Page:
On Wednesday, President Jerome Powell reiterated that the systemic threats pose a bigger threat to the United States economy than the threat of another cyber breakdown in the financial system that was seen during the 2008 recession.
In an interview with David Rubenstein in the Economic Club of Washington D.C. on Wednesday, Powell said that cyber is the new frontier and financial institutions are devoting resources to thwart attacks.
The comments echo remarks he made during a CBS 60 Minutes interview that aired on Sunday night when Powell said that policymakers at the U.S. Central Bank believe cyberattacks on financial institutions that halt their ability to track payments could trigger a market collapse similar in magnitude to the global financial crisis.
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You would have a part of the financial system come to a halt, or perhaps even a broad part. And so we spend so much time and money as a tyrant in these things, he said. There are now cyberattacks on all major institutions every day. That's a big part of the threat picture in the world today.
A 2018 report from the International Monetary Fund found that cyber threats could cost banks 9% of their net income globally, or around$ 100 billion annually.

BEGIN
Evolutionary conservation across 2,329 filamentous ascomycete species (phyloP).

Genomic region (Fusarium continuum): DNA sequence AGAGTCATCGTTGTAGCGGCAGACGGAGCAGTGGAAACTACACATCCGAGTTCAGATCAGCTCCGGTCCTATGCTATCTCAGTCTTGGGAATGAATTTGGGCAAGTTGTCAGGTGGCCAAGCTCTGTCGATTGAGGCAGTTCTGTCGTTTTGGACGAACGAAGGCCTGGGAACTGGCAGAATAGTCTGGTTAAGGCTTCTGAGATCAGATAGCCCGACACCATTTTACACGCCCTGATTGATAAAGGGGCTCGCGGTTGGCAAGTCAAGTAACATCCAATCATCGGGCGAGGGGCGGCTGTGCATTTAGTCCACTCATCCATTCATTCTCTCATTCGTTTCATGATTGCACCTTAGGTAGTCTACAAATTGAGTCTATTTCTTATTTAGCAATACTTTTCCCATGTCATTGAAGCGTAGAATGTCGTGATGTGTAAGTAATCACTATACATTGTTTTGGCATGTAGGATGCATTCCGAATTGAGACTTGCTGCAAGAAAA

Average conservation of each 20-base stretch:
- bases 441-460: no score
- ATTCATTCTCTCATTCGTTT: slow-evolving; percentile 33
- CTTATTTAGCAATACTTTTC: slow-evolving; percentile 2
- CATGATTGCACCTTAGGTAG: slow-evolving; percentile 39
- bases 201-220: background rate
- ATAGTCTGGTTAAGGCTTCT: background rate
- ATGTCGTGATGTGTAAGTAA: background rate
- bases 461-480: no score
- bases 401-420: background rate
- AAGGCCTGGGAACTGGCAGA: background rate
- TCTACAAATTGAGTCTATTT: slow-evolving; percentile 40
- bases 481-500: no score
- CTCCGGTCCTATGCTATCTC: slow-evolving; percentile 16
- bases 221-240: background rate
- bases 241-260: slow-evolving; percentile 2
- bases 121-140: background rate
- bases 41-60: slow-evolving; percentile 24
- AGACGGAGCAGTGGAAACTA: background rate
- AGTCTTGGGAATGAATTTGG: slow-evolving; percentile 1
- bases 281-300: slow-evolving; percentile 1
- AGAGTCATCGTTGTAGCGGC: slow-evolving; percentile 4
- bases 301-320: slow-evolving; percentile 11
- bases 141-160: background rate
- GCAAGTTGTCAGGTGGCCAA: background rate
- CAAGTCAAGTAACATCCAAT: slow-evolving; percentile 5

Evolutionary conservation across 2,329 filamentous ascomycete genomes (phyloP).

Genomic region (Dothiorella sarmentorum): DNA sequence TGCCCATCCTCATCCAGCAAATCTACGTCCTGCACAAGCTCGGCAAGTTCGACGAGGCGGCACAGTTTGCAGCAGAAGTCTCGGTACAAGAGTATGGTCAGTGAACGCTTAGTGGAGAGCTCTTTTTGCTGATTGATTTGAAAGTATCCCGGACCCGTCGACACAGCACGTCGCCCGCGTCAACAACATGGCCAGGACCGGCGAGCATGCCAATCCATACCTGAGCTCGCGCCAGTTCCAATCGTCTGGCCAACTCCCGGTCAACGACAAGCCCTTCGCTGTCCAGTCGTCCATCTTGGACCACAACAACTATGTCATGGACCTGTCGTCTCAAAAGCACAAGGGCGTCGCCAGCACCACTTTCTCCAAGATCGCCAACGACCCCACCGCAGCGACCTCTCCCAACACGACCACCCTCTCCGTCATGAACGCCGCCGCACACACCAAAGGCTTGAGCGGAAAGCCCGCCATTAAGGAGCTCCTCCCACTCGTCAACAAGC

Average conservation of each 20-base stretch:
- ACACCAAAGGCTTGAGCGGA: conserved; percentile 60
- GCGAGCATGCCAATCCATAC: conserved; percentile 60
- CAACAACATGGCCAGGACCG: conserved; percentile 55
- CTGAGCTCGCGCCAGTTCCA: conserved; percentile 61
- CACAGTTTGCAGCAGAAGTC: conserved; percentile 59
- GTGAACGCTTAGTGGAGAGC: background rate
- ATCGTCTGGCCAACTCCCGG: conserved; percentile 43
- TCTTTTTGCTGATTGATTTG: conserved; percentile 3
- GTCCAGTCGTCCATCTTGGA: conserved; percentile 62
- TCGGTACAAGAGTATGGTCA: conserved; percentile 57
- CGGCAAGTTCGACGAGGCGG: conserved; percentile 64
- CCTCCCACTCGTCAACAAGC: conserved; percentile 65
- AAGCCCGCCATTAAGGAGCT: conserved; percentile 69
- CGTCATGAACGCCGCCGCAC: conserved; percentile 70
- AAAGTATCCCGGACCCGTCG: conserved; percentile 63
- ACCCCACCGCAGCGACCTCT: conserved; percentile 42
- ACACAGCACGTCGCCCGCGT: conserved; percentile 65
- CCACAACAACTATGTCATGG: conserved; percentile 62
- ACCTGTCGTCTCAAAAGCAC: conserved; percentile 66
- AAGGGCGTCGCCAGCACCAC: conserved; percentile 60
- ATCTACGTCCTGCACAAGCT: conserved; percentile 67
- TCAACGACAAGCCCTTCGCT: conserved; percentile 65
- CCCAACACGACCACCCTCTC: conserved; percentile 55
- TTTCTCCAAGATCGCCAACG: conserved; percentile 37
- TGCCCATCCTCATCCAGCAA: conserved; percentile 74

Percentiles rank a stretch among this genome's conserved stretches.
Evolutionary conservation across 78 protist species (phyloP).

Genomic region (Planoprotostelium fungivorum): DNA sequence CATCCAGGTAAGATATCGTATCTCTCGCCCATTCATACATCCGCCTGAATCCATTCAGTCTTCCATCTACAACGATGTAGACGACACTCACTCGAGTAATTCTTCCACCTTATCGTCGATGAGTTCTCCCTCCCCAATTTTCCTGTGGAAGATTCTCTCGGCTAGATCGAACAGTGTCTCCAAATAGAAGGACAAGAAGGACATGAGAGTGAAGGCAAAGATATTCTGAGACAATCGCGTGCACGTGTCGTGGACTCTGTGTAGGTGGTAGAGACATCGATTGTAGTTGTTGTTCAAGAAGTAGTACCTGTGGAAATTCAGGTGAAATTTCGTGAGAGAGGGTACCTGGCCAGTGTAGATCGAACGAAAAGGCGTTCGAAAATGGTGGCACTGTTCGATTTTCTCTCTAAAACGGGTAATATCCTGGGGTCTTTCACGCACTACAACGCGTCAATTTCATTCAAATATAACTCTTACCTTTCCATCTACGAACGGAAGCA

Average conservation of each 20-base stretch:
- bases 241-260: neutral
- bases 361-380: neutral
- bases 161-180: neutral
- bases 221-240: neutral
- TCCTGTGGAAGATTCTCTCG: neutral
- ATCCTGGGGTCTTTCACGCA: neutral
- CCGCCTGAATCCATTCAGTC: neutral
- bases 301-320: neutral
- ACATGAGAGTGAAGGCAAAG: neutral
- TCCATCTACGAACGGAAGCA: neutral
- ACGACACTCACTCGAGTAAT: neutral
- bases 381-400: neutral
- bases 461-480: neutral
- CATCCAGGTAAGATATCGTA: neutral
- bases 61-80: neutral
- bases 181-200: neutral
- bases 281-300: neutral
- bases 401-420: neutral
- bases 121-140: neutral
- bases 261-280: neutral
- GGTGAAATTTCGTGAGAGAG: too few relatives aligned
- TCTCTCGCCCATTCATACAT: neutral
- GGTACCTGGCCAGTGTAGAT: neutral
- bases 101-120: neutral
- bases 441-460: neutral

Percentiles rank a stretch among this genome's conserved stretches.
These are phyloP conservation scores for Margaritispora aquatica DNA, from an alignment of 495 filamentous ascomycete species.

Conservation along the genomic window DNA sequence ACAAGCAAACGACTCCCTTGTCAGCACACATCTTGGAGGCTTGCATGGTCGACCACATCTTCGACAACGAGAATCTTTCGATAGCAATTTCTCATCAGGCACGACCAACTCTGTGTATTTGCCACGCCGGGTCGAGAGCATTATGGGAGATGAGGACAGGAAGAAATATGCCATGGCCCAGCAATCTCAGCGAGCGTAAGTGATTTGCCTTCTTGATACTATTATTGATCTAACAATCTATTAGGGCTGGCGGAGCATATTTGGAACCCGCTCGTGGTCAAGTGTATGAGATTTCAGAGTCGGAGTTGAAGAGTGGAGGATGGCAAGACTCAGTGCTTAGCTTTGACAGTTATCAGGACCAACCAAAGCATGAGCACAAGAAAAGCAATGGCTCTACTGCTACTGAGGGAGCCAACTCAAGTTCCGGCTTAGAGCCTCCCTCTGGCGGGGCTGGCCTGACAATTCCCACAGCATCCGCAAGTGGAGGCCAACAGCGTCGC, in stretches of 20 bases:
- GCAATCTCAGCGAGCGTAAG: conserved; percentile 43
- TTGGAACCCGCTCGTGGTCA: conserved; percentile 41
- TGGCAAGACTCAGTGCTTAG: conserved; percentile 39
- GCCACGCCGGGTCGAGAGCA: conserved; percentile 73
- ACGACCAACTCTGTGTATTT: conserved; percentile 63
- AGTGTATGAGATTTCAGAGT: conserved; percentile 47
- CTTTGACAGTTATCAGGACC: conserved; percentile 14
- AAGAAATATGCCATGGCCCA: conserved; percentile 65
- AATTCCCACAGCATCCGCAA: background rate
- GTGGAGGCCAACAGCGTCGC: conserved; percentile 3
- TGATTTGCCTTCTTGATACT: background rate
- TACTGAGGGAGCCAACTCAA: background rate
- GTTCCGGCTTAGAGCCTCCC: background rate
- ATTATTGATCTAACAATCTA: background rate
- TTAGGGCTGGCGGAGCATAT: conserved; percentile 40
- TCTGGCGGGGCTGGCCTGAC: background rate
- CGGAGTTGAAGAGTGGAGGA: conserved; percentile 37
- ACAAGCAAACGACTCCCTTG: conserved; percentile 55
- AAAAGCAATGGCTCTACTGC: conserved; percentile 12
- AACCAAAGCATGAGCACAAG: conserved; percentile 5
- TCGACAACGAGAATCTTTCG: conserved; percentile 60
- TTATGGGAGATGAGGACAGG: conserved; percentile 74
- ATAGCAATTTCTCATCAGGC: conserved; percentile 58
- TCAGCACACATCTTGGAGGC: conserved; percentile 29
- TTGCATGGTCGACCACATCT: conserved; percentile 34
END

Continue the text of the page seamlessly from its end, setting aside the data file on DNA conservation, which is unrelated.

Powell said the world evolves and changes. And the risks change as well, I would say that cyber risk is now the most important in our life. What's the risk, I would say, is now rather than something that looks like the global financial crisis. The 2008 crisis was triggered by overheating in the housing markets, when banks and other lenders approved mortgages, sometimes to borrowers with poor credit histories, and drove up home prices to astronomical levels. The banks then sold the risky mortgage-backed securities to other financial institutions.
Large financial conglomerates like Bear Stearns, Lehman Brothers, Merrill Lynch and Morgan Stanley all became mortgage lenders. According to a 2018 published by the University of California Berkeley, in the summer of 2007 UBS held$ 50 billion of high-risk mortgage-backed securities, Citigroup$ 43 billion, Merrill Lynch$ 32 billion and Morgan Stanley$ 11 billion.
CLICK HERE TO READ MORE ON FOX BUSINESS. As a result of the high demand for new homes on the market, housing prices across the country began to fall, meaning that millions of homeowners and their mortgage lenders suddenly owed more on the mortgage than the estimated value of the property.
Owners lost on their mortgage payments and lost their homes, and banks that held the securities were pushed to bankruptcy.
FOLLOW FOX BUSINESS GO ON THE GO BY CLICKING HERE According to Powell, the odds of a similar event taking place are low. The chances that we would have a breakdown that looked anything like that, where banks had weak lending and investment decisions and having very low levels of liquidity and bad capital positions and thus needing government bail out the chances of that are very, very low, Powell said.